If someone has access to your fingerprints then using your finger print as a password on your phone or other device is obviously compromised. But assuming they do not have access to your finger prints, are there any known or potential security concerns?

For example: How unique and complex is a fingerprint compared to a password? Can an average hacker with full access to your phone try guessing "passwords" that represent your finger print? Are fingerprints easily recoverable from the cases of phones?

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    Just curious... Google is not working? Or a minimal research requirement has been dropped from StackExchange? – techraf Oct 5 '16 at 14:37
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    Have you looked at the case of your phone? Easy to recover - trivial. The worst issue though is that, once compromised, there is no changing a fingerprint! Unless you want to try self-harm. Fingerprint scanners are a convenience not a security feature. They are better than no password but that's all. – Julian Knight Oct 5 '16 at 14:47

assuming they do not have access to your finger prints

I belive this assumption is wrong. Fingerprints can be extracted from many things you touch or even from photos.

But let's assume "they" can't do that:

A password is digital. It is exact. If your password is "IiL1l", its trivial to check that it isn't "1iLlI". Fingerprints are not digital. Every device that validates your fingerprint is only able to compare the scan you make to some model how your fingerprint looks.

This sounds like no big deal, but this has huge consequences. For encrypting things, passwords are converted into keys (using something called a key derivation function). If you change just a single letter of your password, a entire different key is derived. The key is never stored on the device. Every time you decrypt something, the key is derived from your password again. The key is not stored anywhere. Because your password is always exactly the same and the key derivation is deterministic, the key is always the same and decryption works.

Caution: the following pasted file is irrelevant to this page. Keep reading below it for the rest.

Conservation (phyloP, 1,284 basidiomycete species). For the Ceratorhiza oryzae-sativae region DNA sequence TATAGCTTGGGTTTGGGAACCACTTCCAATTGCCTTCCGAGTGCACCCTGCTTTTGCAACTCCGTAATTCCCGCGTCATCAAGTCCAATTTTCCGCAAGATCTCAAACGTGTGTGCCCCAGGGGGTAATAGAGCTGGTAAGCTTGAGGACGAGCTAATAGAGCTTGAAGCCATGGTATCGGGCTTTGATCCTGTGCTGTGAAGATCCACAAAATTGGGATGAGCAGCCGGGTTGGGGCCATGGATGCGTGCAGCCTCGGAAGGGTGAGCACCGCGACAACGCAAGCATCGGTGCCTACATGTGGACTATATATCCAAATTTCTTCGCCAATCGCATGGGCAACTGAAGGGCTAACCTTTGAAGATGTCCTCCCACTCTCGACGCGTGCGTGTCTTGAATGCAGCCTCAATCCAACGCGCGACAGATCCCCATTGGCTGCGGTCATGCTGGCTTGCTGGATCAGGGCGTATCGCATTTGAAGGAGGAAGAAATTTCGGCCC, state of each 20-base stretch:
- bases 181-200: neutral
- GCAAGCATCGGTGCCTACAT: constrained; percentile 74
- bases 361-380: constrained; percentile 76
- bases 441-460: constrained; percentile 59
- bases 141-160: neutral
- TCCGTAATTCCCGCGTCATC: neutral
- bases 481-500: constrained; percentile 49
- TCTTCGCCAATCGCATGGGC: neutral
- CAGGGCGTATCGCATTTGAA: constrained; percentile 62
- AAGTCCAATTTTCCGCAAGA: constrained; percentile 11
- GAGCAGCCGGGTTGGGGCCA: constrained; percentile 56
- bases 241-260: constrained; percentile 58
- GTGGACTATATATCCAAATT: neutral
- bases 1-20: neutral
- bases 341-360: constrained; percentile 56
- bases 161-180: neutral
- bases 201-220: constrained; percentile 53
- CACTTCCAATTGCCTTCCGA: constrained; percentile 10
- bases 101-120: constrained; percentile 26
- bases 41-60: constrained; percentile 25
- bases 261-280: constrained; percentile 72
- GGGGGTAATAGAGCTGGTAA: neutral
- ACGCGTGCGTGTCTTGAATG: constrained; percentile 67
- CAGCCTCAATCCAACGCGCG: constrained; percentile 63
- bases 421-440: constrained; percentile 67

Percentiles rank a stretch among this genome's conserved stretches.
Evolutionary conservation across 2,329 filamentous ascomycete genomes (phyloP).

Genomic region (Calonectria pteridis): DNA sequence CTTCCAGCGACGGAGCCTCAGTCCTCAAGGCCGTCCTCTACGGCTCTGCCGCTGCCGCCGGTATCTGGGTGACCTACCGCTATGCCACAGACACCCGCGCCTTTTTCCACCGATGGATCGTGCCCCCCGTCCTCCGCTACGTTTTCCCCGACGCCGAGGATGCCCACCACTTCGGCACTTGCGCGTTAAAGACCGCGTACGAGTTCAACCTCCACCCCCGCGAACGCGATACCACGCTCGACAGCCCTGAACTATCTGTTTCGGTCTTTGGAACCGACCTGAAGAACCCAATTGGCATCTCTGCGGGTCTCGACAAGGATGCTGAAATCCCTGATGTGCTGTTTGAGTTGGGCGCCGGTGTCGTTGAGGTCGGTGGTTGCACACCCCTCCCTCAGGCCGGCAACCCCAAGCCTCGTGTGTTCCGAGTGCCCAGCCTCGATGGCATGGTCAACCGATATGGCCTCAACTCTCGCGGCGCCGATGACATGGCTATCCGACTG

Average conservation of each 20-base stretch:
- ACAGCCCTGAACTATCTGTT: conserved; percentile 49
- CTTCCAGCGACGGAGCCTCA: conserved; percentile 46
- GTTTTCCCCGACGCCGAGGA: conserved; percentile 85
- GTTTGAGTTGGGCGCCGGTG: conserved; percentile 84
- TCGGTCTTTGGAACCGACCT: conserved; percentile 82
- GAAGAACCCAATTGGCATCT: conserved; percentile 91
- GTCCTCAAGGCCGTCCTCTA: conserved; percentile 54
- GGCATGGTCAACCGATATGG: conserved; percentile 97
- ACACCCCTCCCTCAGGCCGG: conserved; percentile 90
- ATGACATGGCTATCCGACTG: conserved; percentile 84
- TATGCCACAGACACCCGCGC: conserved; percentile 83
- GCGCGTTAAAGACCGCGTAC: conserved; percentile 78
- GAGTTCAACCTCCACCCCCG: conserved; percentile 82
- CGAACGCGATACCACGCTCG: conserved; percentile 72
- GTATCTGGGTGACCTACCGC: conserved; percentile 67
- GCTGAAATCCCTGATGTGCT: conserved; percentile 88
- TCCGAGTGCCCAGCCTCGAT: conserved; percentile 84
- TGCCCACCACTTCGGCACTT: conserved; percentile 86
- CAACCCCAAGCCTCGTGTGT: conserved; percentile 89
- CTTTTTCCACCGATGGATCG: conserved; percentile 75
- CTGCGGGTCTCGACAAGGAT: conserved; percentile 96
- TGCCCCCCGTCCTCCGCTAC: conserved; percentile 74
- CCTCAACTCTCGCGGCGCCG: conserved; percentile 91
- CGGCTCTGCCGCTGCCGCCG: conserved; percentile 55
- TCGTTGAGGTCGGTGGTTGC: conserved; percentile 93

For fingerprints, that can't work. Fingerprint sensors work differently, but in the end you always get something that resembles a black and white/greyscale image. Try a simpler experiment: put a single sheet of paper on your desk. Take a camera. Take two pictures that are exactly the same. You won't be able to do that, and for a fingerprint this is a lot harder!

Because of that, it isn't possible to derive a key from your fingerprint. Your fingerprint and the key are stored on the device. The device checks if your fingerprint looks like the stored one and then releases the key already stored on the device.

Because of this, a fingerprint will always be less secure than a strong password.

  • can you provide a source about the storage of your fingerprint data on the phone? – TruthOf42 Oct 5 '16 at 14:59
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    @TruthOf42 Here's a link to Apple's iOS Security Guide [PDF) which talks about Touch ID fingerprint storage and interaction with device encryption keys on pages 7-9. – PwdRsch Oct 5 '16 at 15:40
  • Fingerprint isn't less secure than password (at least not because it can't be converted). Fingerprint can be used to authorize user, but not converted to key. Password can be used for both. Fingerprint is secure (at least as much as PIN/password), when used with proper adversary model (there has to be a trusted party which will verify fingerprint). It's like saying PK crypto is more secure because it can do more - it isn't. – axapaxa Oct 5 '16 at 15:46
  • @axapaxa a trusted party that is in the phone that got stolen? I am interested how that will work out. Sure there are secure elements and whatnot. But once the phone is stolen, your fingerprint and your key are on it. – Josef Oct 5 '16 at 17:35
  • But what about the case when the password is not used to derive a key? – Anders Oct 5 '16 at 21:25